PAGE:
People enhanced the environment, not degraded it, over past 13,000 years
Human occupation is usually associated with deteriorated landscapes, but new research shows that 13,000 years of repeated occupation by British Columbia's coastal First Nations has had the opposite effect, enhancing temperate rainforest productivity.
Andrew Trant, a professor in the Faculty of Environment at the University of Waterloo, led the study in partnership with the University of Victoria and the Hakai Institute. The research combined remote-sensed, ecological and archaeological data from coastal sites where First Nations' have lived for millennia. It shows trees growing at former habitation sites are taller, wider and healthier than those in the surrounding forest. This finding is, in large part, due to shell middens and fire.
"It's incredible that in a time when so much research is showing us the negative legacies people leave behind, here is the opposite story," said Trant, a professor in Waterloo's School of Environment, Resources and Sustainability. "These forests are thriving from the relationship with coastal First Nations. For more than 13,000 years --500 generations -- people have been transforming this landscape. So this area that at first glance seems pristine and wild is actually highly modified and enhanced as a result of human behaviour."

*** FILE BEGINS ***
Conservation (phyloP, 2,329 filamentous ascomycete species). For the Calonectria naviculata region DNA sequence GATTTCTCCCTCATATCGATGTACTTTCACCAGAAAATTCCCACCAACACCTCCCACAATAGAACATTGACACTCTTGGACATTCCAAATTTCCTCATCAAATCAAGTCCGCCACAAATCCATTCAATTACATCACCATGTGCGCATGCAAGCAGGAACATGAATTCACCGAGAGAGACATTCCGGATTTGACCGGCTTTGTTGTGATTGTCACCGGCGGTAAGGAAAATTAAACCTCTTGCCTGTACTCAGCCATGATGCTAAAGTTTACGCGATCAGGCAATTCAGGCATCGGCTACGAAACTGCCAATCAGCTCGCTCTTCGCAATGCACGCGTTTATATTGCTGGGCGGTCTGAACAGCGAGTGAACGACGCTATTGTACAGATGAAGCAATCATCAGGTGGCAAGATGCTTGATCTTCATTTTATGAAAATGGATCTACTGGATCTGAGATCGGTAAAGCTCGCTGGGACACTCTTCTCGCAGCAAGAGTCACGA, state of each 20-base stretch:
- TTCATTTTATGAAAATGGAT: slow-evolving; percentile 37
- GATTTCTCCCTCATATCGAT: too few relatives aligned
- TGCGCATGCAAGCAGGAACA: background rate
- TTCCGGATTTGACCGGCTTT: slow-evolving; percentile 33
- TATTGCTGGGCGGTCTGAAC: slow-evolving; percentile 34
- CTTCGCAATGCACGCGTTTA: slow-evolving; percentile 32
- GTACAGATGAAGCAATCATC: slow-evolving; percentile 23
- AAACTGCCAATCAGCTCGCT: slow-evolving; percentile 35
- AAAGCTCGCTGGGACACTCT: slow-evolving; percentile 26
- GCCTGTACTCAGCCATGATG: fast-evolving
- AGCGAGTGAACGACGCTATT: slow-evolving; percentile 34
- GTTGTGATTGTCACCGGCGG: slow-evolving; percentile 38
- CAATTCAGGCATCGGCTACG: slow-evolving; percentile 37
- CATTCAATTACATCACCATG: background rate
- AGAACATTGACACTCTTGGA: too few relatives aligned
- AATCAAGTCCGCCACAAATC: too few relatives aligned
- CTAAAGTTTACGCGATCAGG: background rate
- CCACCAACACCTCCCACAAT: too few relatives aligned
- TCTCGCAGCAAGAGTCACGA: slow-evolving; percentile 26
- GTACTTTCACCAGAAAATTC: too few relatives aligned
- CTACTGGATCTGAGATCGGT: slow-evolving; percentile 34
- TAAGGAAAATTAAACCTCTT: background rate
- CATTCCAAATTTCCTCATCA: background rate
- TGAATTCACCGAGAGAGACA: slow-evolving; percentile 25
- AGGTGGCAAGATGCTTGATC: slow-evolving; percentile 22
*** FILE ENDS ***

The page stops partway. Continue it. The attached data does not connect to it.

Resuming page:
1st Nations people have been doing that sort of thing all over.
The grasslands were regularly burned to encourgae buffalo to come when the new growth sprouted after the fires, this helped stop the grasslands from slowly being turned into woodland like they would have been if not for human intervention.
The American East coast Natives managed the forests, again often using fire to burn undergrowth.
Around the world this sort of story of tribal natives being active stewards of the land and playing very important roles in managing the environment around them can be found. From preserving certain types of ecosystems through intervention in natural secession to planting certain types of plants and tress to help spread desired growth, humans have and can be positive actors upon the planet.
"Where will you drive your own picket stake? Where will you choose to make your stand? Give me a threshold, a specific point at which you will finally stop running, at which you will finally fight back." (Derrick Jensen)